As she walks, she remembers a story she read recently, the story of Prometheus, the archetypal Greek figure who sacrifices something in his life for a greater cause. She contemplates this as she walks, and realises that she resonates with this figure, that somehow it might explain this phase of her life. By connecting to an archetype, her sadness can now be housed in the great mythical stories that speak of the perennial struggles and triumphs of humanity. Another part of her eases.
She then plays with the sight of fairy doors that have been placed for children throughout the forest. As she walks, and as nature weaves its spell from within and around her, she thinks how we too can travel through portals of our consciousness to access different, more enchanted states. She reaches the top of the hill now, and sees the vista all around her, the light that beams through the clouds to create a glistening across the land that stands in contrast to the dull and the grey hues. She turns now and makes her way homeward. She finishes the day by bathing in warm salt water to soothe any last stresses in her body, and meets her friends later that night; they talk, and dance. Her senses have been filled, her heart opened, and her mind enlarged; her mood is now transformed. The heavy clouds have shifted into a skyscape that is an interplay of both light and shadow. This is not an escape to bliss, nor a drowning in sorrow, but a place where all can co-exist, entering into a transformative communing together.
A true story
These two scenes draw on two very real life situations that I have experienced over the years. The first doorway, the medical response, is the doorway that I took many years ago when struggling as a student in Belfast. It is the doorway that my father, who was also diagnosed over 40 years ago as having depression, still lives through.
The second doorway is the one which has opened through many years of healing and deep diving into the soul. Through this doorway, depression is not seen as a disorder, caused by an imbalance of the chemicals in the brain, but a call of the soul to care take a grief, a loss, an emptiness. The cure here is not medical, through pharmaceutical drugs, but soulful; connecting with oneself on the deepest of levels, human kindness and compassion, finding a re-enchantment with life by connecting with the beyond human worlds of nature, myth and mystery, all weave a cloak that wraps around you.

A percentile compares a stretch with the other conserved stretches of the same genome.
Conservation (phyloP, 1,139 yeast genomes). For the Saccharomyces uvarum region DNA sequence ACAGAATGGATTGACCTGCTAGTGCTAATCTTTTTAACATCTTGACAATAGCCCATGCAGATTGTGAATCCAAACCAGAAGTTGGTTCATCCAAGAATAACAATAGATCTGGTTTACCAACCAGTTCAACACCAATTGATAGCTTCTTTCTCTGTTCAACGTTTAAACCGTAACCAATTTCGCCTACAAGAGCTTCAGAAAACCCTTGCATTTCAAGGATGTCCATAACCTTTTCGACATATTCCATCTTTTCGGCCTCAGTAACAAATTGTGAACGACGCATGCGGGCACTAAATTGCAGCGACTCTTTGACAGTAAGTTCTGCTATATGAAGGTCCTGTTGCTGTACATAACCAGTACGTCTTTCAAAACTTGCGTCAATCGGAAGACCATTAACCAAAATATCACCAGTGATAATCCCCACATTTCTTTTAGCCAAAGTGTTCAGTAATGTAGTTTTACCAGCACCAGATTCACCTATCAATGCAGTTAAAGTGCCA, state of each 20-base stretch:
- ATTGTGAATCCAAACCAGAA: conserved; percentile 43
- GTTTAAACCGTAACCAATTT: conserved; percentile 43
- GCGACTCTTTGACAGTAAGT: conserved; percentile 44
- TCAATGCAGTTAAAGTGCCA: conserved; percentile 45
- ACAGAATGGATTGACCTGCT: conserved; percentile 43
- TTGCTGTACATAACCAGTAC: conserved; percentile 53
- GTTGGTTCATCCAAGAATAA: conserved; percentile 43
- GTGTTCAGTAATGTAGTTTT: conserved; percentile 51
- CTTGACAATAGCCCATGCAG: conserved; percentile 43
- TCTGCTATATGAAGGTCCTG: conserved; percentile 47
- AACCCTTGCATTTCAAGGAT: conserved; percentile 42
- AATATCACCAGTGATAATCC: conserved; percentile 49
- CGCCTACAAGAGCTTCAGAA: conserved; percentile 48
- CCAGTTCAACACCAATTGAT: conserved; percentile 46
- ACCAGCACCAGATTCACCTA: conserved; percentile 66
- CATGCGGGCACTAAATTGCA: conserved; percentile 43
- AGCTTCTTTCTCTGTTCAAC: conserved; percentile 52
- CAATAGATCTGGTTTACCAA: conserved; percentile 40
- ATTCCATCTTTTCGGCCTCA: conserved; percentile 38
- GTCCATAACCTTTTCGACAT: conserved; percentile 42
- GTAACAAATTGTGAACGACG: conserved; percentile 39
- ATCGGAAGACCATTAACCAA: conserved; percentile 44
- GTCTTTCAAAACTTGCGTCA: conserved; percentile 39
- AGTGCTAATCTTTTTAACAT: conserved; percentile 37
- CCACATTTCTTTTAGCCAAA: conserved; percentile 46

Through taking this doorway, all parts of the self are re-membered and restored. The body is soothed, the heart opened, the soul re-enchanted. It allows a re-connection back into the world that is filled with richness and possibility. The medical model is what most of us are literally sold as the way through ( and helps many, and that I would not take away from any one who has no other choice). However, it is only in very recent times that humanity has stripped away the soul and reduced life down to its biomedical parts. Throughout human history, from the Ancient Greeks to the Celts, the Native Americans to the Aborigines, the healing and re-enchanting of the soul has cured the ailing ones. In this wisdom, you might be asked, when did someone last hold you, and speak to you kindly? What loss have you endured, and what emotion needs to flow through you? When were you last enchanted by nature? What wisdom have the great myths and legends to teach you, to help to guide you through?
With figures revealing that Ireland has the highest rate of depression of any European country, the medical model clearly cannot speak to the sickness of the soul. Perhaps it calls for attention, for love, for holding, for communing, in ways that can re-enchant our souls once again, as a part of the greater Anima Mundi, or soul of the world.